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Conference: Port City Lives: Mobilities, Networks, Encounters, Liverpool, 29-30 June 2012‏

As vibrant and dynamic urban centres, as nodes in long histories of colonialism and globalisation, and as zones of interaction and exchange, port cities have been important sites of research in the humanities and social sciences. This two-day workshop conference, organized by the Centre for Port and Maritime History and to be held in the historic port city of Liverpool, will bring together researchers from across the social sciences and humanities who work in and on port cities, to discuss current and future research into the communities and individuals who have inhabited these complex social and cultural spaces of encounter.


Port city research has a long history across various academic disciplines. Building on this vibrant tradition, the workshop aims to foment a critical discussion about the interdisciplinary potential of the port city as a space of encounter and a hub in multiple, intersecting histories and geographies. A key aim of the workshop is to bring together participants from across academic disciplines, geographical and historical specialisms, in order to think together about how we might develop new theoretical and methodological frameworks for studying port cities through attention to the individuals, communities and networks that inhabited them.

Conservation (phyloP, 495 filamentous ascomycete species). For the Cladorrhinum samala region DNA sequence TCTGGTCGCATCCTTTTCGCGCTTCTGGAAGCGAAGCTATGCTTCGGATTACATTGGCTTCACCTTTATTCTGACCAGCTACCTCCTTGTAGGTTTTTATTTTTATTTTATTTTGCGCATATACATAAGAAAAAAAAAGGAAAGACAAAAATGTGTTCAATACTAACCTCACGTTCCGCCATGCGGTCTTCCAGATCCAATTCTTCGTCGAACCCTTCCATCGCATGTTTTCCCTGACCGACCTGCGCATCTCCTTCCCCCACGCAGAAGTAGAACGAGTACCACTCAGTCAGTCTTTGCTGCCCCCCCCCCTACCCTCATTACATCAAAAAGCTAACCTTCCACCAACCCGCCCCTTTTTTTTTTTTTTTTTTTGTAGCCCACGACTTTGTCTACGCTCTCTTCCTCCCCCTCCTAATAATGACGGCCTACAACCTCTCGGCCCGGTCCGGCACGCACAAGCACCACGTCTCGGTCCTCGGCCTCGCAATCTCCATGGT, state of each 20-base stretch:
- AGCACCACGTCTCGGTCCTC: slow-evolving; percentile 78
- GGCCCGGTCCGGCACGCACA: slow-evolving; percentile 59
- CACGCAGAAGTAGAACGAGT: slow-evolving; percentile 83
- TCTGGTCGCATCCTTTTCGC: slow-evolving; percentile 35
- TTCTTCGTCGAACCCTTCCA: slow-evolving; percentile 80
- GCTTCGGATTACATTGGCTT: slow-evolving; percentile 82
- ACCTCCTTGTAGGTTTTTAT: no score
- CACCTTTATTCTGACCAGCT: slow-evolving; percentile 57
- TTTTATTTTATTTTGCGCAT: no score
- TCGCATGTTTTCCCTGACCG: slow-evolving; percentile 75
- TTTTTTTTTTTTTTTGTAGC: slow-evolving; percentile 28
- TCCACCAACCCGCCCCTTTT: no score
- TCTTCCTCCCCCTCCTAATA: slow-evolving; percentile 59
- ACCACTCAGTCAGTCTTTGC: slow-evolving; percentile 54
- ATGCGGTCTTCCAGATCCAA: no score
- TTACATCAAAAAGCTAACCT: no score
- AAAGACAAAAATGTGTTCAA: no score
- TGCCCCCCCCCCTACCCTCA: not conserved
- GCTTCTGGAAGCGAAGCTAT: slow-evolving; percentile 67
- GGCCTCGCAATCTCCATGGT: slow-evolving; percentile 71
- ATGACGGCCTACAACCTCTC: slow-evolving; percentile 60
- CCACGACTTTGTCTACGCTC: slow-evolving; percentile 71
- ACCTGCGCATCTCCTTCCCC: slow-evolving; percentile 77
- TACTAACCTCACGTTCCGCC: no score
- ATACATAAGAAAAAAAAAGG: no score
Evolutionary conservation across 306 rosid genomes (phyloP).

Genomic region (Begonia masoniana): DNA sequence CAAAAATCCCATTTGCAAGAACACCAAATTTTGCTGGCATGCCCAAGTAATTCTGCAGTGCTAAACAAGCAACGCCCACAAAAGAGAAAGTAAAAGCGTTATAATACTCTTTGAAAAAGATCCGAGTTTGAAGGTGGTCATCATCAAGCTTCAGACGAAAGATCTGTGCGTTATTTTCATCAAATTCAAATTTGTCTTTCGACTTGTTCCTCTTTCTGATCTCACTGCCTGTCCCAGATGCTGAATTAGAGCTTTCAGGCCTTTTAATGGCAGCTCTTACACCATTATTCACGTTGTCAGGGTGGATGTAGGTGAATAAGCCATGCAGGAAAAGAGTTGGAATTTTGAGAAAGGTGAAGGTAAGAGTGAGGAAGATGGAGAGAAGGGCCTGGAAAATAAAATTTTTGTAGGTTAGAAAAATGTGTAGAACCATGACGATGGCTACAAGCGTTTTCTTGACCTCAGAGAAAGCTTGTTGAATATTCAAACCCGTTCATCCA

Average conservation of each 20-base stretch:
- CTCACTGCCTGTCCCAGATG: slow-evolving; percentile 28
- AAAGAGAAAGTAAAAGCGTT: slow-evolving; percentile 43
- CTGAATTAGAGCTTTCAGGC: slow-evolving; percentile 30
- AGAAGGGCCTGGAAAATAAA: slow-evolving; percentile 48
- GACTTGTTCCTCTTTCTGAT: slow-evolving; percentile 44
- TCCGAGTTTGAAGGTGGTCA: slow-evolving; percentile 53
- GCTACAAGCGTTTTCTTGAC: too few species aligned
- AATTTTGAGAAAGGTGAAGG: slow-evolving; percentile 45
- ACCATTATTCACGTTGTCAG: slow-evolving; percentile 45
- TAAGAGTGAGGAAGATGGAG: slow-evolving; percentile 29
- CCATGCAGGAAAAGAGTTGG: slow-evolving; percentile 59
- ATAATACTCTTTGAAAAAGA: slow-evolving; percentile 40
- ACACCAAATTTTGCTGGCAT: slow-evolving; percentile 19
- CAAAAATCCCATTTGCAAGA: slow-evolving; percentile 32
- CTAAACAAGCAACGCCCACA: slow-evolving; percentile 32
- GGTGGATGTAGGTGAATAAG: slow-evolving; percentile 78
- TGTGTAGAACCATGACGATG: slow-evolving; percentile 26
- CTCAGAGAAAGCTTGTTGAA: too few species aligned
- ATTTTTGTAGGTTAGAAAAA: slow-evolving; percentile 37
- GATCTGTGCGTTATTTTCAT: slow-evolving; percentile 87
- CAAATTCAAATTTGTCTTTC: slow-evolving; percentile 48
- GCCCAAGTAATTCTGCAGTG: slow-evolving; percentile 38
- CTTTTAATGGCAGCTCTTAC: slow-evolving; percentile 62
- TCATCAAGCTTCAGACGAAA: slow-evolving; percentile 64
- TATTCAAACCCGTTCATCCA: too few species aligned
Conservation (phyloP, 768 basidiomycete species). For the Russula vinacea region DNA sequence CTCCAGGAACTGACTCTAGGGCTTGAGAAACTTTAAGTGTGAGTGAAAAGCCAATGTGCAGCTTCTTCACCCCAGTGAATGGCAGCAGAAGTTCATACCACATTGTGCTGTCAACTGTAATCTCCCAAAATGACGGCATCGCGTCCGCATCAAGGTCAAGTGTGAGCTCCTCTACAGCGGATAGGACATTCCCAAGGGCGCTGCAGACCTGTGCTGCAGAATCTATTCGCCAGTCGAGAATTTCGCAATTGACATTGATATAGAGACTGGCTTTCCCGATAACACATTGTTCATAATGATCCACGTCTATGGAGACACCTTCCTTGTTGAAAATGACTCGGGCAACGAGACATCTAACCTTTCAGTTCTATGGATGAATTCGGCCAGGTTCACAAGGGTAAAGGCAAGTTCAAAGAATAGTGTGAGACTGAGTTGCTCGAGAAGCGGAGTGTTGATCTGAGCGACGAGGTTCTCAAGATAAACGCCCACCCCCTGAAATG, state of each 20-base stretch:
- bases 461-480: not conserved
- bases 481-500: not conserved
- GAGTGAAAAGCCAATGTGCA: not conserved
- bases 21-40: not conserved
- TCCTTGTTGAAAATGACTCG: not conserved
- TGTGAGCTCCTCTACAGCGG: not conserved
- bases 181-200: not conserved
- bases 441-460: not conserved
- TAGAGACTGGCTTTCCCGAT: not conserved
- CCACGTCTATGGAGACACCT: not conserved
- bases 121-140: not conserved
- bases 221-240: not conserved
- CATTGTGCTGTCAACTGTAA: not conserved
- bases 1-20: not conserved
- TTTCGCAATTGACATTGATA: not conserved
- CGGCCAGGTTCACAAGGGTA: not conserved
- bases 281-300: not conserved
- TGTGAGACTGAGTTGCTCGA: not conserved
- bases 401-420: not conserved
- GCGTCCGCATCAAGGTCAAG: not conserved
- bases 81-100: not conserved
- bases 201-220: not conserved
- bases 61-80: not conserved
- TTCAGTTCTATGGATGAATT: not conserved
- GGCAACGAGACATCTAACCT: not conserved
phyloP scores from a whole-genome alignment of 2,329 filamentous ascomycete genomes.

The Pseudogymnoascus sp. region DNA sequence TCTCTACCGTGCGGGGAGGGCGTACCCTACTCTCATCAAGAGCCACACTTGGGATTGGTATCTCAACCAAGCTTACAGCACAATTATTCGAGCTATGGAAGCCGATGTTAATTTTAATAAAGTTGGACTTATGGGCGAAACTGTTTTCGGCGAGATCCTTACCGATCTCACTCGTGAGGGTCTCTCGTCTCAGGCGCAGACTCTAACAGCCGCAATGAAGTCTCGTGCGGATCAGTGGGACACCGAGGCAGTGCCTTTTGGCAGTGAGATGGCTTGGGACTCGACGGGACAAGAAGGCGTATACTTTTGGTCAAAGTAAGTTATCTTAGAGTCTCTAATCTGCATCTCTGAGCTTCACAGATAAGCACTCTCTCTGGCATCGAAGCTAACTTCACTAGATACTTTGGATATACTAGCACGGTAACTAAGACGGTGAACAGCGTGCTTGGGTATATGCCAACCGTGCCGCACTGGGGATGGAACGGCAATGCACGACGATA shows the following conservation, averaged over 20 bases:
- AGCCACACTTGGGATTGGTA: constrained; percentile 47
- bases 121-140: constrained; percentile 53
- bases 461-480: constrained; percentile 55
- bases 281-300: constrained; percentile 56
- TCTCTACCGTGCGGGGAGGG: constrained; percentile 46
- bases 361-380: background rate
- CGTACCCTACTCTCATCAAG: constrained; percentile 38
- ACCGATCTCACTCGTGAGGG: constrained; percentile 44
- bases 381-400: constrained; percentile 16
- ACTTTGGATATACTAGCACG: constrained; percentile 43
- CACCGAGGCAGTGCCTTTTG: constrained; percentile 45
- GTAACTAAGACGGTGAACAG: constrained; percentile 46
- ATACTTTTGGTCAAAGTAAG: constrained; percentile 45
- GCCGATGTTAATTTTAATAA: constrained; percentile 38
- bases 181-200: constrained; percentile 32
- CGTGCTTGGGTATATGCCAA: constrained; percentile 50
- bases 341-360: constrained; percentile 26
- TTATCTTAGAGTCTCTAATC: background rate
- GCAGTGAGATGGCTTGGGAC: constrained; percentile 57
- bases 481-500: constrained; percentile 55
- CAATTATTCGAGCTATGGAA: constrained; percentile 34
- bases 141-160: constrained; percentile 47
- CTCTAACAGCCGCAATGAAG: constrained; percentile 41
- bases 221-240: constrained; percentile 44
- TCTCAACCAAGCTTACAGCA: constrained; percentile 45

Potential topics might include (but are not limited to):

theories & methodologies

trade & other exchanges


first-person accounts

cultural representations


material cultures

everyday life

travel & tourism


crime & social control

museums & heritage

imperialism & decolonisation

homes & interiors

the business of port/ports of business

languages, slang, bilingualism

Want to participate?

Proposals are invited for both individual and joint presentations on Port City Lives throughout history and across the world, with no chronological or geographical limitation. We especially encourage methodological and theoretical reflections, as well as informal presentations of current research projects, at whatever stage of development. We are open to a range of formats, including poster presentations, data demonstrations, roundtables, and project overviews. Please send a 250-word abstract by 30 April 2012 to Dr Joanna Long (jclong AT